For its final destination, Bertha will join other non-tropical systems moving through northern Europe.
Bertha is now an extratropical storm, meaning the former hurricane has lost its tropical characteristics and resembles a more typical storm system that arrives reaches Europe from the northern Atlantic.
The window for Bertha's projected path into Europe for late in the weekend lies from Scotland to the Brittany region of France.
"The most likely scenario is for Bertha to move through the English Channel," stated AccuWeather.com Meteorologist Evan Duffey.
Bertha will then track to Norway early next week as it gets absorbed by a large-scale storm system churning north of Great Britain. Along its path through northern Europe, Bertha will produce a period of rain and breezy to windy conditions.
Powerful extratropical storms that originate from the tropical Atlantic can slam into northern Europe with widespread heavy rain and damaging winds. Fortunately, Bertha will not be such a storm. Its wind is not expected to cause damage and the main impact of the rain will be to disrupt outdoor plans.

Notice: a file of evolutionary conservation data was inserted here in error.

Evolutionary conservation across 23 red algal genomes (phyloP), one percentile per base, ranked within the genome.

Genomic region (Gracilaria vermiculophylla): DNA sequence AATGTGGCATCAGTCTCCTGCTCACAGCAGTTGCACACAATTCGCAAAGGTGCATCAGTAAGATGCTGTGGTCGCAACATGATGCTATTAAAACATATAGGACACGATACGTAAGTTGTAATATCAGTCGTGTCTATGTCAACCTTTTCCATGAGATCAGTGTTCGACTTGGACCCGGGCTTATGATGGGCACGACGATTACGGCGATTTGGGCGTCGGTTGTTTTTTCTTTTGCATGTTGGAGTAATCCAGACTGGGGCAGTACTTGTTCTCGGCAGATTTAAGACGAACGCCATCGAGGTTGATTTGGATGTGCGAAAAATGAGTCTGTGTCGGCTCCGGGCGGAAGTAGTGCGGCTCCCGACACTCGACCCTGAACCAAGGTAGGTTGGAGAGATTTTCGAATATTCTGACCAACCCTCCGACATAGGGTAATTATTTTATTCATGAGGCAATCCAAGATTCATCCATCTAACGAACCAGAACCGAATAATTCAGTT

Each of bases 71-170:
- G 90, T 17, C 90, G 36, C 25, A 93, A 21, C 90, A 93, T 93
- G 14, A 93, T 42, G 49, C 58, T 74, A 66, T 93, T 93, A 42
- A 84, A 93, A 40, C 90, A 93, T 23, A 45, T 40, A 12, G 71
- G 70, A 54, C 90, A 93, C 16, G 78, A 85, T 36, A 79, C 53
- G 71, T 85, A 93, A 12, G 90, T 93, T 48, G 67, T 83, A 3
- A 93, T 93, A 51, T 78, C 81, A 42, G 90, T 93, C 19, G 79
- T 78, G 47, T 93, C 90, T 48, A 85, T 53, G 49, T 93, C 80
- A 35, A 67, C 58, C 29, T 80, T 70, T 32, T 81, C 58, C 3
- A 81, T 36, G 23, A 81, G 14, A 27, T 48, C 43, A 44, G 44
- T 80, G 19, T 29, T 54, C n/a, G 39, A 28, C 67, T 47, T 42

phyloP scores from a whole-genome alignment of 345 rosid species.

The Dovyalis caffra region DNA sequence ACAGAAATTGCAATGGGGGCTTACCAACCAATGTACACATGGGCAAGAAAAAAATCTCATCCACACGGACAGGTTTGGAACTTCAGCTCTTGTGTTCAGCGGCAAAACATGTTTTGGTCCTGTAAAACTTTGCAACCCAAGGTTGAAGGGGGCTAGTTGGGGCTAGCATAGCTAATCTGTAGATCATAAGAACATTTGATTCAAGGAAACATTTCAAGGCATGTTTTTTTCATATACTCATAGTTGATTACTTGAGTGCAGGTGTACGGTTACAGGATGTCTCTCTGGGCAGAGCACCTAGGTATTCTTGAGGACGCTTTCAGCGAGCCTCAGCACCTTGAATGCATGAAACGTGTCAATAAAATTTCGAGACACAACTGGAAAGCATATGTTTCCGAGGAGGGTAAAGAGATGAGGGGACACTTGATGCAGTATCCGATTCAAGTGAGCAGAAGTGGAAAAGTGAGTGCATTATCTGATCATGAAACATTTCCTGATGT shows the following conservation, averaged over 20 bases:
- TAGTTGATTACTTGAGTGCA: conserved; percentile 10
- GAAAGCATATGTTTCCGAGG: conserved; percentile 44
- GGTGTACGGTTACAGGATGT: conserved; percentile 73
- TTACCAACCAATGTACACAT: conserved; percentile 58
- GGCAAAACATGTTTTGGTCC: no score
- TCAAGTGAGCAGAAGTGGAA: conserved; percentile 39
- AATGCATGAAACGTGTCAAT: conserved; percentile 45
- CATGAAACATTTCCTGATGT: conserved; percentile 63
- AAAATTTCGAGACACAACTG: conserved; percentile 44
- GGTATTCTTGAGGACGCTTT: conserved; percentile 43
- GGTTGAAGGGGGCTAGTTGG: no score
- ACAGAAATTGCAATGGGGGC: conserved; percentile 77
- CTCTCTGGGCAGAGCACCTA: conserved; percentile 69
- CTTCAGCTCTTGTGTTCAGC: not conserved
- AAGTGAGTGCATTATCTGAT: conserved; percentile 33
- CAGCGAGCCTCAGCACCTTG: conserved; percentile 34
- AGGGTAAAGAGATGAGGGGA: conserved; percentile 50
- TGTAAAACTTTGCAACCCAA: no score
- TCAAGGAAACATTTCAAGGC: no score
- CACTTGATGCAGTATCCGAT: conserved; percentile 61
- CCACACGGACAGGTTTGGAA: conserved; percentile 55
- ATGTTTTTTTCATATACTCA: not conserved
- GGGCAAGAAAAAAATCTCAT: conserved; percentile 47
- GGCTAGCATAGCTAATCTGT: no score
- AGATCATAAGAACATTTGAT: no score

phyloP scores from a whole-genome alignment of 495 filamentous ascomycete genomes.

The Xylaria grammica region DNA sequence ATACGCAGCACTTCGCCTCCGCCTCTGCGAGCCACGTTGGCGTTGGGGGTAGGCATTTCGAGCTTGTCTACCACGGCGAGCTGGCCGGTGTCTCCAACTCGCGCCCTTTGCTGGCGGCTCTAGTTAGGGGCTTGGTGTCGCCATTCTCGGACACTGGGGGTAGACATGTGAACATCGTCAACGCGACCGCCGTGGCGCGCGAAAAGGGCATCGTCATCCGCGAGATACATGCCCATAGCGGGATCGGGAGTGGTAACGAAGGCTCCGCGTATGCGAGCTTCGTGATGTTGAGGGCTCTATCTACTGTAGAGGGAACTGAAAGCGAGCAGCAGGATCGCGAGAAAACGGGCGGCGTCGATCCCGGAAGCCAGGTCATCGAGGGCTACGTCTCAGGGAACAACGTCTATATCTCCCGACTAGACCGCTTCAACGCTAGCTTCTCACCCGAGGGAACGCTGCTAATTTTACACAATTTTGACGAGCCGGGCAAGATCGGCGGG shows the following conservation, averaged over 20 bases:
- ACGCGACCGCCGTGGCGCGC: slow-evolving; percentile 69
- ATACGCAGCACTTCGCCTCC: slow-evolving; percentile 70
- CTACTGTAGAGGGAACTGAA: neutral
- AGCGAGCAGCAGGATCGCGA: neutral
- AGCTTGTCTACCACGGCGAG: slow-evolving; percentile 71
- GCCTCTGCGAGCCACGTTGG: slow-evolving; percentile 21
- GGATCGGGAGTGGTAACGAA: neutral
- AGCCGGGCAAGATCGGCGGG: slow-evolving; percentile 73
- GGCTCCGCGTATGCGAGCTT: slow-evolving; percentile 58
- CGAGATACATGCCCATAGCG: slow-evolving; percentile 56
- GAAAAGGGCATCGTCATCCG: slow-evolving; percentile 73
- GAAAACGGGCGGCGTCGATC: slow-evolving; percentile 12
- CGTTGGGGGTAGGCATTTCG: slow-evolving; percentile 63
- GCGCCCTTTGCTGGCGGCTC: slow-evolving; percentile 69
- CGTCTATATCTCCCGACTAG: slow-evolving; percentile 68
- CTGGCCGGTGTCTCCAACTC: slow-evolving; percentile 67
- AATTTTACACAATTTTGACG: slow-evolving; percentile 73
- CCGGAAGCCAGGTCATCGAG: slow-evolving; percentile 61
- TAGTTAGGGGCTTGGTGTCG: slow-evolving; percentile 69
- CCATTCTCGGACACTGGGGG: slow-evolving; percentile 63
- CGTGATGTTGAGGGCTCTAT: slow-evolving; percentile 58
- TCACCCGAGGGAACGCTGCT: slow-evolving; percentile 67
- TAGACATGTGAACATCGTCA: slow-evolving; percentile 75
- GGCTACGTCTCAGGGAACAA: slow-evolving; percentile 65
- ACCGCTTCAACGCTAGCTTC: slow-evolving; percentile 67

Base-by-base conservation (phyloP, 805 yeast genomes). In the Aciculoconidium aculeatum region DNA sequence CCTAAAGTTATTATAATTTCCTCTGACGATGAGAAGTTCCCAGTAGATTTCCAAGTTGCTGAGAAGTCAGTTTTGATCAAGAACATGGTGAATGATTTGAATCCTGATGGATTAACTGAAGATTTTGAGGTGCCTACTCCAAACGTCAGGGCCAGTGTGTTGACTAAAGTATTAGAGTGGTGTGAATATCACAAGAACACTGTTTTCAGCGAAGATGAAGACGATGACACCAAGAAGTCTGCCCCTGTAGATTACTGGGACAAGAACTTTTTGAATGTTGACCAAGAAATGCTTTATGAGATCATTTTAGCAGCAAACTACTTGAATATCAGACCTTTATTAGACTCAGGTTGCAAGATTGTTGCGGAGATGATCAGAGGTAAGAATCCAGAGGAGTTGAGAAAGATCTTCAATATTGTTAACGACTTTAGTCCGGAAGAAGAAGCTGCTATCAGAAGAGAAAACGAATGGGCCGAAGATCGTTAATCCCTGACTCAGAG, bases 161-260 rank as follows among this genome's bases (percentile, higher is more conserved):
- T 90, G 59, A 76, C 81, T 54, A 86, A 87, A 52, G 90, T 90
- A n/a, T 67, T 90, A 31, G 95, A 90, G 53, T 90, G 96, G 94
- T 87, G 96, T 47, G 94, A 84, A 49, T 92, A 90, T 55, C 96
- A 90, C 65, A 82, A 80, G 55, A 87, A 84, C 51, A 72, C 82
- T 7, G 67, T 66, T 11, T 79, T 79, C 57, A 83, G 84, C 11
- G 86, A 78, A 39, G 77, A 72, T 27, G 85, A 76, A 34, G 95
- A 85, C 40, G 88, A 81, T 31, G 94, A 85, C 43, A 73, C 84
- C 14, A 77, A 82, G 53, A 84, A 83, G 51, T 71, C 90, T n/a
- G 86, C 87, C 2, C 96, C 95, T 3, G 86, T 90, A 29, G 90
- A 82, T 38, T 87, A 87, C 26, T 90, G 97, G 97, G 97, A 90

"Bertha will actually get lost in the crowd when it comes to storms [across Europe] this week," added Duffey.
Bertha's impacts will generally be no worse or possibly even less than the non-named and non-tropical system it is being preceded by. This storm is set to spread rain, some heavy, from England and France to Norway Friday through the weekend. Even a couple of thunderstorms will rumble.
Where this storm drops heavy rain, the additional rain from Bertha could lead to flash flooding problems. Duffey feels that is especially true across Brittany and Norway.
"Runoff from heavy rain does not drain well across Brittany, so watch for flooding to develop, including along the La Loire River."
Meanwhile, Norway is in the midst of a wetter than normal start to August.
Oslo picked up 70.4 mm (2.77 inches) of rain during the first five days of August, which is nearly 75 percent of what typically falls through the entire month.